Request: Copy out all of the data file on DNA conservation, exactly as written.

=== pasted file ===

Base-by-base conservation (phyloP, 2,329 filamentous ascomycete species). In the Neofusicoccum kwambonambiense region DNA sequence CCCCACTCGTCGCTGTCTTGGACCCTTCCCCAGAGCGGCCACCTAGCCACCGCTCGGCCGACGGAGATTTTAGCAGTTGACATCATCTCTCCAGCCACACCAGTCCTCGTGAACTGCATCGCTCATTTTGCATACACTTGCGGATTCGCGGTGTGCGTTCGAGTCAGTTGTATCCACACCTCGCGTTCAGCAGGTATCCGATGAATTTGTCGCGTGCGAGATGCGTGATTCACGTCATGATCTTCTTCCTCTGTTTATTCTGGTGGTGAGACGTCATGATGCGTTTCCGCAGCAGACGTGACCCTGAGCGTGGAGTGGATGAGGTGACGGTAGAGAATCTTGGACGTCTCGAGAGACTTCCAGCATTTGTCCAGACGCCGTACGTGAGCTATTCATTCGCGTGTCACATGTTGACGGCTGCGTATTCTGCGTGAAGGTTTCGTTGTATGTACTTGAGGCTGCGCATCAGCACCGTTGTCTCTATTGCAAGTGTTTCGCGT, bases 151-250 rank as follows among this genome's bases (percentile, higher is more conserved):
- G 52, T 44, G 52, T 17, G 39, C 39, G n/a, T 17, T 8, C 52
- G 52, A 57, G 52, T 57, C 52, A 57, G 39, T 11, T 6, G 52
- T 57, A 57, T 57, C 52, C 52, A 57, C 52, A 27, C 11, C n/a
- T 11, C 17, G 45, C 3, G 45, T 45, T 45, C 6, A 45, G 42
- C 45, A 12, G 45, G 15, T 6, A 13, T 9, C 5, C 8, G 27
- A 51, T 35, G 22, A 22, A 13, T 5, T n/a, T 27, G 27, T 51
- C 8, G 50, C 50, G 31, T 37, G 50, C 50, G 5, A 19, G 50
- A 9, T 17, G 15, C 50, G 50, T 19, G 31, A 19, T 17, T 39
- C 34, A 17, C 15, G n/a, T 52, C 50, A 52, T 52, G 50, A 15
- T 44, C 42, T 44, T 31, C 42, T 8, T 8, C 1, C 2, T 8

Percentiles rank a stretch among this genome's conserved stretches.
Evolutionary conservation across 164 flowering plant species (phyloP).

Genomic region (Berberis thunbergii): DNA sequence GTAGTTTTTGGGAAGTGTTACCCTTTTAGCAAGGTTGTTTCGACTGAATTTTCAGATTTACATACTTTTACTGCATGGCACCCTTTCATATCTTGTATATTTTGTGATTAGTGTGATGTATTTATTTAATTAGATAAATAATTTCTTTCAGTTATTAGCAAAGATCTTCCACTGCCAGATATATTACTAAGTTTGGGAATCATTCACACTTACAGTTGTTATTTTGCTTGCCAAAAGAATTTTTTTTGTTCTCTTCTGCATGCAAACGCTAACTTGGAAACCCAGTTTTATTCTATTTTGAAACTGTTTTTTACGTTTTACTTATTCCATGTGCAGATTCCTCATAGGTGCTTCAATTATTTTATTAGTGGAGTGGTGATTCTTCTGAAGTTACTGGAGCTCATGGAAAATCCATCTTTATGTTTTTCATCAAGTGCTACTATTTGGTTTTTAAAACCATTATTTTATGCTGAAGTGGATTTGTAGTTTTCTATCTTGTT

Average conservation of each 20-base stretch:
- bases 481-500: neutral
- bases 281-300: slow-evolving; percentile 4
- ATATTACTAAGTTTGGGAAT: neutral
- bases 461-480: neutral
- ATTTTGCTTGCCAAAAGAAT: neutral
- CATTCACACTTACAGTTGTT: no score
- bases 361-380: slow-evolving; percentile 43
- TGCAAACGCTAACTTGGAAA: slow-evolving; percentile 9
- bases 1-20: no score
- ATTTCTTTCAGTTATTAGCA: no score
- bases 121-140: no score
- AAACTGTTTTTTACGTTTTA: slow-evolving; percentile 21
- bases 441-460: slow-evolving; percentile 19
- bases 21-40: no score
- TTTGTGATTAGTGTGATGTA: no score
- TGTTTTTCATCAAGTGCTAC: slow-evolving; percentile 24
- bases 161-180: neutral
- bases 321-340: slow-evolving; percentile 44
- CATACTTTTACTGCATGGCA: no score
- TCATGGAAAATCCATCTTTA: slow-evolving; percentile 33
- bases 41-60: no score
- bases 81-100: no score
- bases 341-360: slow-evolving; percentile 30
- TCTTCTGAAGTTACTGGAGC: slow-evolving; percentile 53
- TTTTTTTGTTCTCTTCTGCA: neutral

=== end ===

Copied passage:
Base-by-base conservation (phyloP, 2,329 filamentous ascomycete species). In the Neofusicoccum kwambonambiense region DNA sequence CCCCACTCGTCGCTGTCTTGGACCCTTCCCCAGAGCGGCCACCTAGCCACCGCTCGGCCGACGGAGATTTTAGCAGTTGACATCATCTCTCCAGCCACACCAGTCCTCGTGAACTGCATCGCTCATTTTGCATACACTTGCGGATTCGCGGTGTGCGTTCGAGTCAGTTGTATCCACACCTCGCGTTCAGCAGGTATCCGATGAATTTGTCGCGTGCGAGATGCGTGATTCACGTCATGATCTTCTTCCTCTGTTTATTCTGGTGGTGAGACGTCATGATGCGTTTCCGCAGCAGACGTGACCCTGAGCGTGGAGTGGATGAGGTGACGGTAGAGAATCTTGGACGTCTCGAGAGACTTCCAGCATTTGTCCAGACGCCGTACGTGAGCTATTCATTCGCGTGTCACATGTTGACGGCTGCGTATTCTGCGTGAAGGTTTCGTTGTATGTACTTGAGGCTGCGCATCAGCACCGTTGTCTCTATTGCAAGTGTTTCGCGT, bases 151-250 rank as follows among this genome's bases (percentile, higher is more conserved):
- G 52, T 44, G 52, T 17, G 39, C 39, G n/a, T 17, T 8, C 52
- G 52, A 57, G 52, T 57, C 52, A 57, G 39, T 11, T 6, G 52
- T 57, A 57, T 57, C 52, C 52, A 57, C 52, A 27, C 11, C n/a
- T 11, C 17, G 45, C 3, G 45, T 45, T 45, C 6, A 45, G 42
- C 45, A 12, G 45, G 15, T 6, A 13, T 9, C 5, C 8, G 27
- A 51, T 35, G 22, A 22, A 13, T 5, T n/a, T 27, G 27, T 51
- C 8, G 50, C 50, G 31, T 37, G 50, C 50, G 5, A 19, G 50
- A 9, T 17, G 15, C 50, G 50, T 19, G 31, A 19, T 17, T 39
- C 34, A 17, C 15, G n/a, T 52, C 50, A 52, T 52, G 50, A 15
- T 44, C 42, T 44, T 31, C 42, T 8, T 8, C 1, C 2, T 8

Percentiles rank a stretch among this genome's conserved stretches.
Evolutionary conservation across 164 flowering plant species (phyloP).

Genomic region (Berberis thunbergii): DNA sequence GTAGTTTTTGGGAAGTGTTACCCTTTTAGCAAGGTTGTTTCGACTGAATTTTCAGATTTACATACTTTTACTGCATGGCACCCTTTCATATCTTGTATATTTTGTGATTAGTGTGATGTATTTATTTAATTAGATAAATAATTTCTTTCAGTTATTAGCAAAGATCTTCCACTGCCAGATATATTACTAAGTTTGGGAATCATTCACACTTACAGTTGTTATTTTGCTTGCCAAAAGAATTTTTTTTGTTCTCTTCTGCATGCAAACGCTAACTTGGAAACCCAGTTTTATTCTATTTTGAAACTGTTTTTTACGTTTTACTTATTCCATGTGCAGATTCCTCATAGGTGCTTCAATTATTTTATTAGTGGAGTGGTGATTCTTCTGAAGTTACTGGAGCTCATGGAAAATCCATCTTTATGTTTTTCATCAAGTGCTACTATTTGGTTTTTAAAACCATTATTTTATGCTGAAGTGGATTTGTAGTTTTCTATCTTGTT

Average conservation of each 20-base stretch:
- bases 481-500: neutral
- bases 281-300: slow-evolving; percentile 4
- ATATTACTAAGTTTGGGAAT: neutral
- bases 461-480: neutral
- ATTTTGCTTGCCAAAAGAAT: neutral
- CATTCACACTTACAGTTGTT: no score
- bases 361-380: slow-evolving; percentile 43
- TGCAAACGCTAACTTGGAAA: slow-evolving; percentile 9
- bases 1-20: no score
- ATTTCTTTCAGTTATTAGCA: no score
- bases 121-140: no score
- AAACTGTTTTTTACGTTTTA: slow-evolving; percentile 21
- bases 441-460: slow-evolving; percentile 19
- bases 21-40: no score
- TTTGTGATTAGTGTGATGTA: no score
- TGTTTTTCATCAAGTGCTAC: slow-evolving; percentile 24
- bases 161-180: neutral
- bases 321-340: slow-evolving; percentile 44
- CATACTTTTACTGCATGGCA: no score
- TCATGGAAAATCCATCTTTA: slow-evolving; percentile 33
- bases 41-60: no score
- bases 81-100: no score
- bases 341-360: slow-evolving; percentile 30
- TCTTCTGAAGTTACTGGAGC: slow-evolving; percentile 53
- TTTTTTTGTTCTCTTCTGCA: neutral